Recipe for Fonts and Layout

I’ve been using Scrivener for many years now and am very happy with it - except for one big issue that keeps costing me a lot of time:


But no matter what I do or how I do it, Scrivener keeps presenting me with new fonts and different layouts. Sometimes, this happens when I just add an existing text to an existing document. And it always seems to happen when I copy and paste something, even within the same piece of work: I copy a paragraph with intentation, paste it to a page that has intentations, too - BAM, the pasted text has NO indentations.

Is there a solution to this? Where can I go to permanently set my default layout, so it actually sticks to all present and future texts in Scrivener (unless I explicitly go to the “Format” menu option and change some existing text in my documents)?

Thanks so much!

Have you tried using Edit/Paste and Match Style instead of standard paste? The latter just works like any word processor does: you copy formatted text, it pastes as formatted text unless you tell the word processor to treat it as plain-text. That is what Paste and Match does.

Now that you mention, I remember that it exists, but I always tend to forget it (probably because Scrivener is the only program that has such a feature and I am so used to hitting ctl+v). Plus, I doubt that it fixes all cases - for example, when opening a new text, I might still be hit with the wrong layout.

I this doesn’t exist, then this is probably a feature request: The ability to set a uniform font/size/tabulation that is simply applied to the entire document (including future additions).

I’m not sure what more we can do here. We have provided:

  • A way to set up default formatting, all the nuts and bolts of it, in the Editor options. This impacts all new documents, and for pre-existing documents, it informs the formatting used for…
  • The Documents/Convert/Formatting to Default Text Style. Retroactively clean up any document, to the level of specificity you require, with one command. The only thing this will not touch (by design) is inline styles like italics and such.
  • Edit/Paste and Match Style, which is your scorched earth formatting removal tool. Using this is identical to pasting material into Notepad and then copying and pasting it from there.

I guess my main wish would be to have the option (!) to set Edit/Paste and Match Style as the default behavior.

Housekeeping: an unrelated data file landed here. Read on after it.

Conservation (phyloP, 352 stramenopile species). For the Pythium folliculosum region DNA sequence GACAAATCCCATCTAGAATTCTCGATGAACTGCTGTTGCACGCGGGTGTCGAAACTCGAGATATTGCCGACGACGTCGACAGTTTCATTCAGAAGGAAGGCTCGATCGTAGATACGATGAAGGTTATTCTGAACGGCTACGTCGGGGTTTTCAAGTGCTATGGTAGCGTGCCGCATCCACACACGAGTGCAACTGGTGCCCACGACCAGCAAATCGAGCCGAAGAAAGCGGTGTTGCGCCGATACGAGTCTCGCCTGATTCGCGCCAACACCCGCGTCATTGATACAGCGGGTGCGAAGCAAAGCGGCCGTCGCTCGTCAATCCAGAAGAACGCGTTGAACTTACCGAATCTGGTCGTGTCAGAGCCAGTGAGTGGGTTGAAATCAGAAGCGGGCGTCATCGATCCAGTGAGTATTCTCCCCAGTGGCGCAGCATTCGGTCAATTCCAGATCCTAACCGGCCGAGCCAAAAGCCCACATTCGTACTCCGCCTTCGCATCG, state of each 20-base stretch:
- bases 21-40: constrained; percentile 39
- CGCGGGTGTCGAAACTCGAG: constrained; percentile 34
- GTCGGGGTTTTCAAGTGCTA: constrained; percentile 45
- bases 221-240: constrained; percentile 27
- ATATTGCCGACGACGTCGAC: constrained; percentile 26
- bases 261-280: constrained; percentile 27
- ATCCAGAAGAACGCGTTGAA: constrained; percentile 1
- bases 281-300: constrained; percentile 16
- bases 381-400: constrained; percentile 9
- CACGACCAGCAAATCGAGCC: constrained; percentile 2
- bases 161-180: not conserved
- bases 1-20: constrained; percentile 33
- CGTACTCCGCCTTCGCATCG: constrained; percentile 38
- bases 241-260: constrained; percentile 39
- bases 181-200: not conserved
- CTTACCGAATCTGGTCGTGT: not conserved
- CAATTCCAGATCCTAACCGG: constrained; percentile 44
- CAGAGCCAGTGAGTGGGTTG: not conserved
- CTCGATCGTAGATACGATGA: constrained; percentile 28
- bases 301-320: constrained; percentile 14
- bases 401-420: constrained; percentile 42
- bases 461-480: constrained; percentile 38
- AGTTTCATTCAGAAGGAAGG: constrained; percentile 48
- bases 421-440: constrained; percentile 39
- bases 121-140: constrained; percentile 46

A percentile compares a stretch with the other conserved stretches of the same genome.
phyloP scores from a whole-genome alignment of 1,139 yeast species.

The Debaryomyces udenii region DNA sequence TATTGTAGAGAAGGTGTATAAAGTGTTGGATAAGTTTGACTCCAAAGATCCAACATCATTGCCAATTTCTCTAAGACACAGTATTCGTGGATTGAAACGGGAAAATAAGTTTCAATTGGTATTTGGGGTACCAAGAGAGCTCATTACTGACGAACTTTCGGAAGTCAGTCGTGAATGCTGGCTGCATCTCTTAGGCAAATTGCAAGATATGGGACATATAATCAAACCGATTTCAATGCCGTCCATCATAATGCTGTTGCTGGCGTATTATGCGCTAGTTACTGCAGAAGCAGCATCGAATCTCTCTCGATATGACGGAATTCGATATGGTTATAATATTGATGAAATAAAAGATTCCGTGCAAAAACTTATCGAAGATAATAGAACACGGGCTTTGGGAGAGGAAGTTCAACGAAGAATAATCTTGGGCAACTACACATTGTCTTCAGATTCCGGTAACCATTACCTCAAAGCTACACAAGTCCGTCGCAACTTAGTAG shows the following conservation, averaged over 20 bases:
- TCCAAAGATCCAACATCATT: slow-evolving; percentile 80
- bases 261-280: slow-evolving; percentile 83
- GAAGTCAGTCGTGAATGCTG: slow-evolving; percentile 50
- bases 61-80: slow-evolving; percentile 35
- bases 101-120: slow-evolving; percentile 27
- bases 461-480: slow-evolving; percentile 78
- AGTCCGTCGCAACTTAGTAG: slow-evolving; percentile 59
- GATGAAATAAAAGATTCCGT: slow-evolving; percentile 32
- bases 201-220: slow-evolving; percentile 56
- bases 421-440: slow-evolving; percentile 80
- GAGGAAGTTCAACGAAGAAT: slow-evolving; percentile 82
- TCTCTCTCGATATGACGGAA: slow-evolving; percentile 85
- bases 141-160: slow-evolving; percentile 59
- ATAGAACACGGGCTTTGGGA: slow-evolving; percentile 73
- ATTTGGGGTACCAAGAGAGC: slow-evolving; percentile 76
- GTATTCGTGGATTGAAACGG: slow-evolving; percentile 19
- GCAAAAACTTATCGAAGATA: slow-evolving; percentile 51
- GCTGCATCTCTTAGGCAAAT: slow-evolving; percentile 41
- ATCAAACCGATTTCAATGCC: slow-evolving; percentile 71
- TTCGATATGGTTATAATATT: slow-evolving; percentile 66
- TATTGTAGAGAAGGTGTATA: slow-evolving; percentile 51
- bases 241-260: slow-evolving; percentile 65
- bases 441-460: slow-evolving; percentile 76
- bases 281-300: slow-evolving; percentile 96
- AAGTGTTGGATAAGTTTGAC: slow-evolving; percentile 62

The other issue is kinda odd: When experimenting with this, I noticed that, when creating a new text, it actually inherits some of the settings of the last text. So for instance, even if you have indentation set as the default, the new text will have NO indentation when you right-click on the title of an existing text that has no indentatons either, and go ADD->NEW TEXT. So that is probably what drove me insane - somehow I got the wrong layout into my work (see above), and this way it was spreading like a disease.

The odd thing is that I just set paragraph spacing in the default settings, and now the above behavior is gone - i.e. when creating a new page, it actually gets all the default settings (paragraph spacing AND indentation), like I believe it should. Sneaky little bug - if I notice it again, maybe I find a way to reproduce it more reliably.

I think that is a good idea.

It seems just as logical to have the option to make this happen as the default, rather then having to right click.

Most of the time I want the match style option, so right clicking and choosing it is just another needless mouse click.

If I wanted it to paste “as-is”, I could always right click to choose that.

Most people probably use one more than the other. So having the option to choose which is the default is always going to save some time, whichever one they opt for.

This command would be ideal, except that it destroys hyperlinks. So it’s unusable for the vital task of cleaning up our most ragged material, the note fragments we’ve pasted in from the web.

While it’s not pretty in the editor, there’s one other point at which formatting can get cleaned up; compile. You can change any font, indentation, or tab stop setting in compile without having to first clean up the text in your individual documents. This is also handy in that there is one place where you can non-destructively change any of those settings; it won’t affect the original text, won’t accidentally strip out any formatting (like paste & match style does to bold, italic, links, etc…).

If you do not want the shift key on the plain-text paste, that is simple enough to change in the Keyboard options pane. “Paste” could be set to [b]Shift-Ctrl-V[/b] and “Paste and Match Style” to [b]Ctrl-V[/b]. Personally I just got used to adding the shift key years ago, so I don’t even really think about it. I just use the right shortcut for the job—but that is just me, this is why we have options.

Could you file a separate bug report on this with a reproduction case? That definitely should not be happening. Hyperlinks of any kind are considered inline formatting, and should be preserved as bold or italics would be.

Fantastic, had no idea this was possible. Makes me a happy man! :smiley: